Editor’s note: El Campo, Texas, rice producers
Linda and L.G. Raun, Jr. recently sat
down with Rice Farming magazine to share
their expertise on the state and federal levels
on farm policy and the local and state levels
on water policy. Linda currently serves as
the USA Rice Producers’ Group chairman
and just rotated off the Lower Colorado River
Authority (LCRA) board last April. LCRA’s
primary focus is on surface water.
For the past six years, L.G. has served as
chairman of the Texas Rice Producers Legislative
Group, which deals with legislative
issues on the state level, including topics such
as water and environment, and farm policy
on the national level through the USA Rice
Federation. He also was instrumental in
establishing the Coastal Bend Groundwater
Conservation District and serves on the
board of directors.
Writing a Farm Bill in an election year
and experiencing a historic drought in
Texas set the stage for a challenging
2012 for the U.S. rice industry. Luckily,
dedicated and conscientious industry-wide, state
and local leadership have taken a proactive stance in
addressing these issues early on.
L.G. Raun, Jr., whose grandfather moved from
Nebraska to Texas in 1913 and started growing rice in 1915, notes that
the new Farm Bill will contain different language and, more than
likely, monetary cuts to agriculture. Hence, the USA Rice Federation
staff encouraged its members at the beginning of 2011 to begin analyzing
all of the different options that would be beneficial, and bankable,
to U.S. rice producers based on a lesser amount of available farm
“The USA Rice Producers’ Group hit the ground running early in
the year to determine our priorities before the Budget Control Act was passed during the summer to deal with the deficit reduction,” says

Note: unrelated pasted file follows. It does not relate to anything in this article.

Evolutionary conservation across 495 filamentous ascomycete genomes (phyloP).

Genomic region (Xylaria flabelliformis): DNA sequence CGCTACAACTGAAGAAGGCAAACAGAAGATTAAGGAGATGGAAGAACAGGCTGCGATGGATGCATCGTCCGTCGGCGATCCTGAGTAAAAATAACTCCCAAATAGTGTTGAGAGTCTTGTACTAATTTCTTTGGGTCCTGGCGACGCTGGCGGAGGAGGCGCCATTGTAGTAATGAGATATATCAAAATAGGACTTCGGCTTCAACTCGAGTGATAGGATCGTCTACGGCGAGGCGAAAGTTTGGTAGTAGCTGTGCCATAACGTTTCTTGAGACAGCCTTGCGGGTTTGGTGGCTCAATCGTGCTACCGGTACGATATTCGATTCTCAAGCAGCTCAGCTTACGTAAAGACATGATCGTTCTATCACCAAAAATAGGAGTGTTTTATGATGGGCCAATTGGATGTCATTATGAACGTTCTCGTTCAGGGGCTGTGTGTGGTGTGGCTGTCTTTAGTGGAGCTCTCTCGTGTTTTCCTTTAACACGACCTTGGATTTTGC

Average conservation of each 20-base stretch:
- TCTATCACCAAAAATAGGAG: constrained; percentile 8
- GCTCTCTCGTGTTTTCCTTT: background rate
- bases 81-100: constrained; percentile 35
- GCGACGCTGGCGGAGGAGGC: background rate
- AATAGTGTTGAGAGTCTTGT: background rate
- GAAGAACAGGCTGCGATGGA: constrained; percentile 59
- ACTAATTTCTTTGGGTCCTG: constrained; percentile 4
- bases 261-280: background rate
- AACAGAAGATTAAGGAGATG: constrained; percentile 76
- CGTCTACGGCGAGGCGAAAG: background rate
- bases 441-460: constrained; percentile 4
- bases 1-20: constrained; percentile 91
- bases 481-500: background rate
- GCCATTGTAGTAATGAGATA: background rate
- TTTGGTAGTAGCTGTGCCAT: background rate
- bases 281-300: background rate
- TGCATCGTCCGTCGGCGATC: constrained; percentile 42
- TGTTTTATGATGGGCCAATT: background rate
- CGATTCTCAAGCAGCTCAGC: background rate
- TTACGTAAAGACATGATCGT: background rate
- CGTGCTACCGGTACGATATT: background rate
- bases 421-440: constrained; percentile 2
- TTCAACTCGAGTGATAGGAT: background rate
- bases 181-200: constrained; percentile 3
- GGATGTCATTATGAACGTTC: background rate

The Budget Control Act passed by Congress set up the Joint Committee
on Budget Reduction, which was eventually referred to as
the Super Committee. The premise was for all of the House and Senate
committees to figure out how best to take their proportionate
share of cuts and then give their recommendations to the Super Committee.
The House and Senate Agriculture Committees did their
work, but the Super Committee process failed before they could present their recommendations.
“In addition to the USA Rice Producers’ Group staff, the Federation
has reached out to consultants to help with policy development,”
Linda adds. “It is very valuable to have these resources available as
we analyze and consider options that are presented.”
Establishing Farm Policy Priorities
A 30 percent cut in funding is expected for all of agriculture, so, in
preparation, each commodity is looking at its baseline and taking
off 30 percent, then trying to figure out how to best work with the
In the rice industry, direct payments are the most important safety
net, but, unfortunately, they have been targeted as potentially not
being available under the new program. And the futures market does
not really work for rice because it’s too thinly traded.
With all of this in mind, the USA Rice Producers’ Group came up
with a list of rice-industry priorities for consideration moving forward.
They are as follows:
1. Make sure that price protection is relevant relative to the current
cost of rice production so that it is truly something that is bankable.
2. Give rice producers options – a target price option or a revenue
option – taking into account regional differences and differences in
farming practices, so that producers can choose what works best for
3. The farm program should be tailored, easy-to-understand and
4. With a shrinking amount of money going out into the ag industry,
the farm program needs to be tied to current production and current